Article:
COVID-19 News

China will open again, but old pain points remain

After an unprecedented lockdown, which largely paralyzed business for at least two months, the Chinese economy is recovering. Nevertheless, European companies in China say that there is still little reason for jubilation. “It is still complicated to get people back to China, hire new staff or fly experts in,” said Vice President Charlotte Roule of the European Union Chamber of Commerce. “As long as that is the case, it is not yet business as usual.”

In the first quarter, the Chinese economy contracted by 6.8 per cent, a direct result of a series of measures to curb the spread of the new coronavirus. That time is over the lobby club notes. “In February, companies anticipated a longer than usual New Year’s holiday, a global pandemic was not foreseen at the time,” said Roule from her Beijing office via Zoom. “For most companies, the industry has now started again.”

However, she notes that several sectors are still facing constraints, which in some cases make it difficult to fully resume production. “When you produce cars, you want to make sure you have brake discs. If your supplier is unable to supply, your factory may run normally but you still have a problem. It still happens. “

Concerns about lack of state-owned enterprise reforms

The Chamber of Commerce notes in the annual survey that larger companies have emerged from the crisis more easily than small and medium-sized enterprises. 44 per cent of European companies complain that their local partner companies find it difficult or impossible to find money, where the financing tap for state-owned companies is wide open. “That makes them bigger, better, stronger, ” says Roule.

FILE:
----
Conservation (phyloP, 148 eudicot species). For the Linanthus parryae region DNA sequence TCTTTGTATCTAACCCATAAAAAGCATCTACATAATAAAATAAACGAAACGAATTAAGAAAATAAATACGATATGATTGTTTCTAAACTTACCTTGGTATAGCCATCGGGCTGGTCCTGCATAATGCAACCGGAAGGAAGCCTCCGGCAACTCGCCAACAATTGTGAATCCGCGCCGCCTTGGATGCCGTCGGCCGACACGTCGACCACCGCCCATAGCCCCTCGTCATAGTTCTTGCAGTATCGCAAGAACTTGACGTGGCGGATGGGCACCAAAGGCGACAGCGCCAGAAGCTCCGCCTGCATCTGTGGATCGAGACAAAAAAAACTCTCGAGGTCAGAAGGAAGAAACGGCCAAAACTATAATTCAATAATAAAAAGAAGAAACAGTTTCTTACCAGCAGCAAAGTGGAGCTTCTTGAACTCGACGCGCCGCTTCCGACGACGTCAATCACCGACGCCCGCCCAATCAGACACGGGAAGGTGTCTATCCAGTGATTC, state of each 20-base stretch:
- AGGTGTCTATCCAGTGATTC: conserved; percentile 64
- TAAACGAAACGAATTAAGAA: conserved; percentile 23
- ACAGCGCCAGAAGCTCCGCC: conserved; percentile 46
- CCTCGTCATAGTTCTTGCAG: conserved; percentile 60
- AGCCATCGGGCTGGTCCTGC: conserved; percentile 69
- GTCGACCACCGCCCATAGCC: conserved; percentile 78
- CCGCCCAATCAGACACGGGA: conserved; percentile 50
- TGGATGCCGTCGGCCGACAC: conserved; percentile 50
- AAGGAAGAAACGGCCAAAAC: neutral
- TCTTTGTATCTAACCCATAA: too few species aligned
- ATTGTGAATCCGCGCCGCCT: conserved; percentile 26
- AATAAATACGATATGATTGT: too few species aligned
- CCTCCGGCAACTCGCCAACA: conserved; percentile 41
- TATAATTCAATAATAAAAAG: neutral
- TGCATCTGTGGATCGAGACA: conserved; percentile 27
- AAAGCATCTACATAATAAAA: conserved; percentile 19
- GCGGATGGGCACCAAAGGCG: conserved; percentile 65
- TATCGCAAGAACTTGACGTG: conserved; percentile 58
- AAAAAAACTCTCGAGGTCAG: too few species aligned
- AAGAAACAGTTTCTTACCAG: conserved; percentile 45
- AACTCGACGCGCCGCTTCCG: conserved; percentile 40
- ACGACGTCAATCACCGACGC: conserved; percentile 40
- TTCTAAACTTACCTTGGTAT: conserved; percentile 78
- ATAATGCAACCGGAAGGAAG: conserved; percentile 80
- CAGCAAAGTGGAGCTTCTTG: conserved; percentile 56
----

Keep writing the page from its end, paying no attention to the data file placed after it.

Beijing previously promised to reduce the weight of state-owned companies and to make room for the private sector. Roule: “We are very concerned that the government will again rely heavily on these state-owned companies during this corona outbreak, while we want to see reforms there.” State-owned companies are seen by Beijing as strategic pawns, among other things, in order to guarantee employment.

The survey, which surveyed over 600 companies, was conducted in February. At that time, the severity of the corona outbreak was not yet clear to most companies. European companies then expressed particular concern about the slowdown in economic growth in China, the trade war with the United States and the slowdown in the world economy. 44 per cent of companies still report a loss of turnover due to restrictions in market access. “With Covid-19, those pre-existing challenges have only increased,” said Roule.

Leaving China is not an option for most companies

Since the outbreak of Sars in 2003, the interconnectedness of the Chinese economy with the rest of the world has increased significantly. China is now responsible for around 19 per cent of global exports, up from 8 per cent back then. Trade tariffs with America and the restrictions caused by the corona pandemic have exposed its vulnerability.

Yet only 11 per cent of European companies are considering shifting investments to other countries, similar to previous years. “Where low-skilled labour is used, that process can proceed quickly,” says Roule. “But for most companies, they are here in China for the Chinese market.”

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